Directed and written by Robert Cole this film is a detailed observation on the cycle of violence and drugs as it depicts how even the best intentions are not enough to break these miserable situations. This movie works better if it is seen as a vignette or as episodic/memory about the main character Jahnkor Abraham Lincoln played by the great Ashton Sanders who has a great scene prescense.
Following a sporadic jump in time, we get to see Lincoln in several scenes where violence is the major force in his upbringing. Whereas, Moonlight is quiet and subtle and maybe poetic, All Day and Night is visceral, realistic, and loud. Mako Kamitsuna's editing is bold in the sense that it forces the audience to make the connections between scenes. She doesn't waste time in transitions or explanations about the jumps in time, and it is up to the audience to find a story/plot on their own. Perhaps Cole's intention is to confuse us and create a kind of frustration into trying to figure out what is going on, just like most of the characters in this movie feel about their unescapable situations.
One of the most interesting characters is played by Shakira Ja'nai Paye. She plays Shataye, Lincoln's girlfriend and mother of their son. She is a strong driving force in this movie, and you can't keep your eyes away from her. Her portrayal of a black woman in circumstances beyond her control make her a center for the humanity when you can't do anything but suffer the consequences of somebody else's actions and of your surroundings.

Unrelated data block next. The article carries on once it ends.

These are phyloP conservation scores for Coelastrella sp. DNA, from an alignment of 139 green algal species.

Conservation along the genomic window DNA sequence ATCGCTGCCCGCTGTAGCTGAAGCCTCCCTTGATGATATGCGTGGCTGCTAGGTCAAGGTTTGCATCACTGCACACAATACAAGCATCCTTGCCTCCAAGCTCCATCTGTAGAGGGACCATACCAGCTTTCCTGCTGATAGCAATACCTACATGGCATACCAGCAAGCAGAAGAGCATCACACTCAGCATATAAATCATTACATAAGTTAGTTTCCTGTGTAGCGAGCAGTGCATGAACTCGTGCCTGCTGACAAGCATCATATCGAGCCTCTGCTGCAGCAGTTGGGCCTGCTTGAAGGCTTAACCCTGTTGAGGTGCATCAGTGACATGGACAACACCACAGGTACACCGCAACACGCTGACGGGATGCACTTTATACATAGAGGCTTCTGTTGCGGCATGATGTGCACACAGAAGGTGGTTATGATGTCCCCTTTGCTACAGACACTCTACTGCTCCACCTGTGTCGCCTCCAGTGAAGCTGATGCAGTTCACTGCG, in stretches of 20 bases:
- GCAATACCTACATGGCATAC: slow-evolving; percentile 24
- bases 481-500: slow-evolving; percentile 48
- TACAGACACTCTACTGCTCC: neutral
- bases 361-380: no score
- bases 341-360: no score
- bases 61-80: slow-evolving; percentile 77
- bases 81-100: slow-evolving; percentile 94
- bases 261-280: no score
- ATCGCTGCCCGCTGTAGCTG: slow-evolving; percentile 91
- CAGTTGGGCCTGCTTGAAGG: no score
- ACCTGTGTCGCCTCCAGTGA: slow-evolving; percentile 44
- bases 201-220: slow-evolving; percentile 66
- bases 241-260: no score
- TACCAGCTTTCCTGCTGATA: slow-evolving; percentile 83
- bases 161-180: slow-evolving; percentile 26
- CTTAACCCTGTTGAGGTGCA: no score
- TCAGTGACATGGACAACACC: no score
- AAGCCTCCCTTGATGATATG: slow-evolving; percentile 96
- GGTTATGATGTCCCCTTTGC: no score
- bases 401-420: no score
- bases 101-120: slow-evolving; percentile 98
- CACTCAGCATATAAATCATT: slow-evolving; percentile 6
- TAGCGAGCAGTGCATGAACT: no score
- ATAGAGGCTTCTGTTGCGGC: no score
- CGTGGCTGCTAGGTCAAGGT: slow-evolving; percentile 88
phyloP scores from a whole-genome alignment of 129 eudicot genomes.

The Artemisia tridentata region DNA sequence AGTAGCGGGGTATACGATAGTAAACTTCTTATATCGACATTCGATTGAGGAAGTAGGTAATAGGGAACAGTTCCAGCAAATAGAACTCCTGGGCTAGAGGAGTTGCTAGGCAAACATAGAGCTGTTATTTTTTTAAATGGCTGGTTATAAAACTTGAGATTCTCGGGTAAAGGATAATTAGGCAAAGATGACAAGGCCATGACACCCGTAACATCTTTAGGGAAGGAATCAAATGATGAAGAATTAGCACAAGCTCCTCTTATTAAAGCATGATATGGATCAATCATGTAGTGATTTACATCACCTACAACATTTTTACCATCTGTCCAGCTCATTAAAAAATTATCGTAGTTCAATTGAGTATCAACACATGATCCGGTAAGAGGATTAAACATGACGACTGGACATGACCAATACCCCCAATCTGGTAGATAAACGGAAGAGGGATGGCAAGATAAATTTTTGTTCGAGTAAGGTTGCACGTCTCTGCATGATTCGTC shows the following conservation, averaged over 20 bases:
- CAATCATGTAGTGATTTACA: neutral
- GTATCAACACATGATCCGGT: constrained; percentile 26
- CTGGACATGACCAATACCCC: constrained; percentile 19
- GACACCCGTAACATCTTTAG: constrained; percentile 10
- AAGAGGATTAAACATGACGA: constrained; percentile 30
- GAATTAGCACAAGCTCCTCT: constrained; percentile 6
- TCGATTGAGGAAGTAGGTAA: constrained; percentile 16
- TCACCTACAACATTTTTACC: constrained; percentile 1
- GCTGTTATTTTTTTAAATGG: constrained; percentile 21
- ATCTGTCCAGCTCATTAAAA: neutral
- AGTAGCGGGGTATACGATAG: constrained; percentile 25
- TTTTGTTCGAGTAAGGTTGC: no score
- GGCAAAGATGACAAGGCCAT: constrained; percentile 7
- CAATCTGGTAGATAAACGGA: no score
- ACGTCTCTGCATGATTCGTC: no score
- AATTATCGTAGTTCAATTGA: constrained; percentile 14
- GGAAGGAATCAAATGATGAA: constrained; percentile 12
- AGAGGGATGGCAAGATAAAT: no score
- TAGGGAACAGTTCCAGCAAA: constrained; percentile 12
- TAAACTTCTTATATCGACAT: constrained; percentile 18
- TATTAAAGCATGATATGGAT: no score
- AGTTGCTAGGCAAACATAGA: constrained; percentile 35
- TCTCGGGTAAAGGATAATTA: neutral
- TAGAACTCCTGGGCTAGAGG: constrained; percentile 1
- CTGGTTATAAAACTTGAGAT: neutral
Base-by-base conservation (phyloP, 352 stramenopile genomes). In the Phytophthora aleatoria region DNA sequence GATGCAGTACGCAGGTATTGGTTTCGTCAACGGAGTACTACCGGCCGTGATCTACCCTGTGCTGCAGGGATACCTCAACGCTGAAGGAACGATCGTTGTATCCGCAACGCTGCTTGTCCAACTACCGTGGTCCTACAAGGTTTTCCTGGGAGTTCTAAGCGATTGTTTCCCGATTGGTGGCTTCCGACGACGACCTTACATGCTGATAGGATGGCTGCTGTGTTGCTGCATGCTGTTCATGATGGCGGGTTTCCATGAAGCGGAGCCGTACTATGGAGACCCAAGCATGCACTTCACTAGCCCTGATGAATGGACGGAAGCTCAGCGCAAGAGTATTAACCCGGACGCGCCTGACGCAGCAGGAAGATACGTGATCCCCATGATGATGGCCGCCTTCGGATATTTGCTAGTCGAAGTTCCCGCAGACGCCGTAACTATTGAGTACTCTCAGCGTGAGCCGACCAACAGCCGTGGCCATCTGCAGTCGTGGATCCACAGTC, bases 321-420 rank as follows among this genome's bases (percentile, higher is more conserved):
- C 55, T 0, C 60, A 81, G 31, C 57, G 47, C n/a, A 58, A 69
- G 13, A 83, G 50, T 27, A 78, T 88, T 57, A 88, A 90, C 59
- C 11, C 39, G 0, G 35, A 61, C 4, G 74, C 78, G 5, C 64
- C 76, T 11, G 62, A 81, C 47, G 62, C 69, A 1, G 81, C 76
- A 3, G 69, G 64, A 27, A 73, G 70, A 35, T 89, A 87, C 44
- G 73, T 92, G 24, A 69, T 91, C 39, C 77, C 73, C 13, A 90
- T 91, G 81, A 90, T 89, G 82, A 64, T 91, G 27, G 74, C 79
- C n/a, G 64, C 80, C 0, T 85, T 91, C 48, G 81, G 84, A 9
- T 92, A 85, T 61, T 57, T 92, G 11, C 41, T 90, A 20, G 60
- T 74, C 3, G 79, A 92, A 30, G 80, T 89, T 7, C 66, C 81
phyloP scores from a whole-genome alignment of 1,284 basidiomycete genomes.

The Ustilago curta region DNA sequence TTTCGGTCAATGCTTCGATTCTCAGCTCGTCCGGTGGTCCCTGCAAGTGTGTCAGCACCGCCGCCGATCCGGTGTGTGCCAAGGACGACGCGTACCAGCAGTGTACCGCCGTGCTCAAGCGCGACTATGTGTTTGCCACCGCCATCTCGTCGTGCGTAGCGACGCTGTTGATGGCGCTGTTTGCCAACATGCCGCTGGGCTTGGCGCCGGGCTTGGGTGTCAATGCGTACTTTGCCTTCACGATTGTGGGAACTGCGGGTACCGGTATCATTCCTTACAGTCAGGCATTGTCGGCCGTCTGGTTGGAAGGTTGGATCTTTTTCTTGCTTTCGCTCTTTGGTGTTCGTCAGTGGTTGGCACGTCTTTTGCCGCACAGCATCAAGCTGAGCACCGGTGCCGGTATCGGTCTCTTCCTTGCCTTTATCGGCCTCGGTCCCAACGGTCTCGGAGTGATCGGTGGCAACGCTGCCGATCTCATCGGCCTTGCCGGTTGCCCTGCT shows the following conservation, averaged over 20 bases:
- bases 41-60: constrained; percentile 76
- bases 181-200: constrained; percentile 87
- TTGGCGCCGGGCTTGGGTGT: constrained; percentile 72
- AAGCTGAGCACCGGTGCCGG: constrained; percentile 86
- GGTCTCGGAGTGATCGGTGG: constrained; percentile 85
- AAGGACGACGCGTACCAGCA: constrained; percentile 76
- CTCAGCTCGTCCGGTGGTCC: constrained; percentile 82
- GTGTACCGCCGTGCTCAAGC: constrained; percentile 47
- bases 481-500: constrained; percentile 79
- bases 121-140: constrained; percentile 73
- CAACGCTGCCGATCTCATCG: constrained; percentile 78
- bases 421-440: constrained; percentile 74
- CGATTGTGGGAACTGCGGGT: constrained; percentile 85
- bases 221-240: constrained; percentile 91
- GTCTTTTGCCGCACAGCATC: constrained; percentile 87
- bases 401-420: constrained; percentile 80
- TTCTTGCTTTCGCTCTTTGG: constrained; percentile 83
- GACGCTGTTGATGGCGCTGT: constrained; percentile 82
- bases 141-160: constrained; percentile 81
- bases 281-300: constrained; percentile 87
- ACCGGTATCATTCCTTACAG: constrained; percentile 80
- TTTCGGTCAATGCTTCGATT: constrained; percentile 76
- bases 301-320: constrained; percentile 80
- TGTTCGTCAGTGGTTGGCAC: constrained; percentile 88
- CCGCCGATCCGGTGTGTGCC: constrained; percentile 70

Such grim setting, atmospheric cinematography (by the talented Jessica Le Gagné), and the unescapable situations of the characters probably alienates most of its indented audience. It is not a film that glorifies violence, or gangs, or drugs, but a film that portraits a picture we know is real, but maybe not everybody is ready to accept.
This may be the real power of the movie and its own demise: it illustrates without judgement a situation so close to our present that we are unable to process all of its facets.
After all, to see complete families, friends, and past and present generations in jail for violent crimes is unsettling enough, but to realize we are incapable of making any change, may be unbearable to watch.